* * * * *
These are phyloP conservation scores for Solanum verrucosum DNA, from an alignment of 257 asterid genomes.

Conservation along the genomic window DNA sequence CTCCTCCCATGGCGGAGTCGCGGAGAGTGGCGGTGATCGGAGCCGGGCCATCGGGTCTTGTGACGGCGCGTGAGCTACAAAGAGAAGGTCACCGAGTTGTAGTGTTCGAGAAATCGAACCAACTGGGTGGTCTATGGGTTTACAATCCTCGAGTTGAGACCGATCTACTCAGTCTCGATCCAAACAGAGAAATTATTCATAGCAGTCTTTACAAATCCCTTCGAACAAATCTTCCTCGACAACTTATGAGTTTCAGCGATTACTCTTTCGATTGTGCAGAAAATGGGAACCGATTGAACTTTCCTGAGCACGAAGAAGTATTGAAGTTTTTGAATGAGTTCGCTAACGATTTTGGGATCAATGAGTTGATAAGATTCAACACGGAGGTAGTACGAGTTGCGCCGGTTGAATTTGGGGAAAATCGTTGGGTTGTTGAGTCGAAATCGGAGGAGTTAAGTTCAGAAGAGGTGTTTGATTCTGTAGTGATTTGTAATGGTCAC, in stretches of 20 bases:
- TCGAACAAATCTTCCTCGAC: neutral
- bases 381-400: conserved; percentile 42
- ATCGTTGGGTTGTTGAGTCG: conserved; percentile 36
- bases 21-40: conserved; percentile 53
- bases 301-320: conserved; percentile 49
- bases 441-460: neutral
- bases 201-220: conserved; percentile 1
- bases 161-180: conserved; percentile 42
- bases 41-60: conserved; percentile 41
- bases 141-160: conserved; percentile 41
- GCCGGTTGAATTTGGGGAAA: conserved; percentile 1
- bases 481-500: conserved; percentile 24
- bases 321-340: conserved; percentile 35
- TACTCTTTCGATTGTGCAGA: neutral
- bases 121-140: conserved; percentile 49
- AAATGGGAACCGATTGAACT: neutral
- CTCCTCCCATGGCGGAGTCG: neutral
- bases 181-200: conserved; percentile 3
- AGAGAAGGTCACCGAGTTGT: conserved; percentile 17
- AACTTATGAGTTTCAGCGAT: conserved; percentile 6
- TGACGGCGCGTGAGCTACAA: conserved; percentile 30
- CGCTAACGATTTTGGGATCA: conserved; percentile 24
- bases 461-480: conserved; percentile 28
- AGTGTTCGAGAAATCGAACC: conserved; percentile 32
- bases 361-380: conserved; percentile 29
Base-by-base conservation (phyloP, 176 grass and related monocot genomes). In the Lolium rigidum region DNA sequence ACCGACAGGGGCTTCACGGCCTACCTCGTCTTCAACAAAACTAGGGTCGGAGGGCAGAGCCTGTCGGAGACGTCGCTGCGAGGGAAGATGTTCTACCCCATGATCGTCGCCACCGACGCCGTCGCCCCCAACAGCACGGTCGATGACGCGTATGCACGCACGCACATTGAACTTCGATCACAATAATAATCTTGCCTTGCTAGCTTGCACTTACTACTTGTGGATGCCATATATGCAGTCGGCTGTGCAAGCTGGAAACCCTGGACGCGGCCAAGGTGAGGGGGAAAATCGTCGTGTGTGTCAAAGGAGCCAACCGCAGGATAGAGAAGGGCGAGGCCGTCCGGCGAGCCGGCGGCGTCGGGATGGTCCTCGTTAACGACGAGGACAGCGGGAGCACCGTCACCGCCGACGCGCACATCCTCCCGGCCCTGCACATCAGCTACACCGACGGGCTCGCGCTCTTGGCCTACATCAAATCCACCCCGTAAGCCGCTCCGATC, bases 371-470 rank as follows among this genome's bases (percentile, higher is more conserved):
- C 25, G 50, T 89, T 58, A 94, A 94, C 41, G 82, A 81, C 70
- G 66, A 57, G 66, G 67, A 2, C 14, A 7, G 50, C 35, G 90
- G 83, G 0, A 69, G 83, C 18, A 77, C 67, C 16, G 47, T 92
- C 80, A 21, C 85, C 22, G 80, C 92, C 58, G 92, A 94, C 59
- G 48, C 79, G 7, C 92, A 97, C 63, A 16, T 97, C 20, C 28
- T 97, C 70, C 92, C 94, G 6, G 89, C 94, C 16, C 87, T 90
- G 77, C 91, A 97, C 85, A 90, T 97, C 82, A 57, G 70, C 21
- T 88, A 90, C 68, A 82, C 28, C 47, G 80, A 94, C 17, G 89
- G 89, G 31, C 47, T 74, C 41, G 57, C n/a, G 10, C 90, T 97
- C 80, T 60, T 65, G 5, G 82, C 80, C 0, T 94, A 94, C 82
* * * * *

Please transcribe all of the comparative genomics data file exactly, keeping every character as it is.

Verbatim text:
These are phyloP conservation scores for Solanum verrucosum DNA, from an alignment of 257 asterid genomes.

Conservation along the genomic window DNA sequence CTCCTCCCATGGCGGAGTCGCGGAGAGTGGCGGTGATCGGAGCCGGGCCATCGGGTCTTGTGACGGCGCGTGAGCTACAAAGAGAAGGTCACCGAGTTGTAGTGTTCGAGAAATCGAACCAACTGGGTGGTCTATGGGTTTACAATCCTCGAGTTGAGACCGATCTACTCAGTCTCGATCCAAACAGAGAAATTATTCATAGCAGTCTTTACAAATCCCTTCGAACAAATCTTCCTCGACAACTTATGAGTTTCAGCGATTACTCTTTCGATTGTGCAGAAAATGGGAACCGATTGAACTTTCCTGAGCACGAAGAAGTATTGAAGTTTTTGAATGAGTTCGCTAACGATTTTGGGATCAATGAGTTGATAAGATTCAACACGGAGGTAGTACGAGTTGCGCCGGTTGAATTTGGGGAAAATCGTTGGGTTGTTGAGTCGAAATCGGAGGAGTTAAGTTCAGAAGAGGTGTTTGATTCTGTAGTGATTTGTAATGGTCAC, in stretches of 20 bases:
- TCGAACAAATCTTCCTCGAC: neutral
- bases 381-400: conserved; percentile 42
- ATCGTTGGGTTGTTGAGTCG: conserved; percentile 36
- bases 21-40: conserved; percentile 53
- bases 301-320: conserved; percentile 49
- bases 441-460: neutral
- bases 201-220: conserved; percentile 1
- bases 161-180: conserved; percentile 42
- bases 41-60: conserved; percentile 41
- bases 141-160: conserved; percentile 41
- GCCGGTTGAATTTGGGGAAA: conserved; percentile 1
- bases 481-500: conserved; percentile 24
- bases 321-340: conserved; percentile 35
- TACTCTTTCGATTGTGCAGA: neutral
- bases 121-140: conserved; percentile 49
- AAATGGGAACCGATTGAACT: neutral
- CTCCTCCCATGGCGGAGTCG: neutral
- bases 181-200: conserved; percentile 3
- AGAGAAGGTCACCGAGTTGT: conserved; percentile 17
- AACTTATGAGTTTCAGCGAT: conserved; percentile 6
- TGACGGCGCGTGAGCTACAA: conserved; percentile 30
- CGCTAACGATTTTGGGATCA: conserved; percentile 24
- bases 461-480: conserved; percentile 28
- AGTGTTCGAGAAATCGAACC: conserved; percentile 32
- bases 361-380: conserved; percentile 29
Base-by-base conservation (phyloP, 176 grass and related monocot genomes). In the Lolium rigidum region DNA sequence ACCGACAGGGGCTTCACGGCCTACCTCGTCTTCAACAAAACTAGGGTCGGAGGGCAGAGCCTGTCGGAGACGTCGCTGCGAGGGAAGATGTTCTACCCCATGATCGTCGCCACCGACGCCGTCGCCCCCAACAGCACGGTCGATGACGCGTATGCACGCACGCACATTGAACTTCGATCACAATAATAATCTTGCCTTGCTAGCTTGCACTTACTACTTGTGGATGCCATATATGCAGTCGGCTGTGCAAGCTGGAAACCCTGGACGCGGCCAAGGTGAGGGGGAAAATCGTCGTGTGTGTCAAAGGAGCCAACCGCAGGATAGAGAAGGGCGAGGCCGTCCGGCGAGCCGGCGGCGTCGGGATGGTCCTCGTTAACGACGAGGACAGCGGGAGCACCGTCACCGCCGACGCGCACATCCTCCCGGCCCTGCACATCAGCTACACCGACGGGCTCGCGCTCTTGGCCTACATCAAATCCACCCCGTAAGCCGCTCCGATC, bases 371-470 rank as follows among this genome's bases (percentile, higher is more conserved):
- C 25, G 50, T 89, T 58, A 94, A 94, C 41, G 82, A 81, C 70
- G 66, A 57, G 66, G 67, A 2, C 14, A 7, G 50, C 35, G 90
- G 83, G 0, A 69, G 83, C 18, A 77, C 67, C 16, G 47, T 92
- C 80, A 21, C 85, C 22, G 80, C 92, C 58, G 92, A 94, C 59
- G 48, C 79, G 7, C 92, A 97, C 63, A 16, T 97, C 20, C 28
- T 97, C 70, C 92, C 94, G 6, G 89, C 94, C 16, C 87, T 90
- G 77, C 91, A 97, C 85, A 90, T 97, C 82, A 57, G 70, C 21
- T 88, A 90, C 68, A 82, C 28, C 47, G 80, A 94, C 17, G 89
- G 89, G 31, C 47, T 74, C 41, G 57, C n/a, G 10, C 90, T 97
- C 80, T 60, T 65, G 5, G 82, C 80, C 0, T 94, A 94, C 82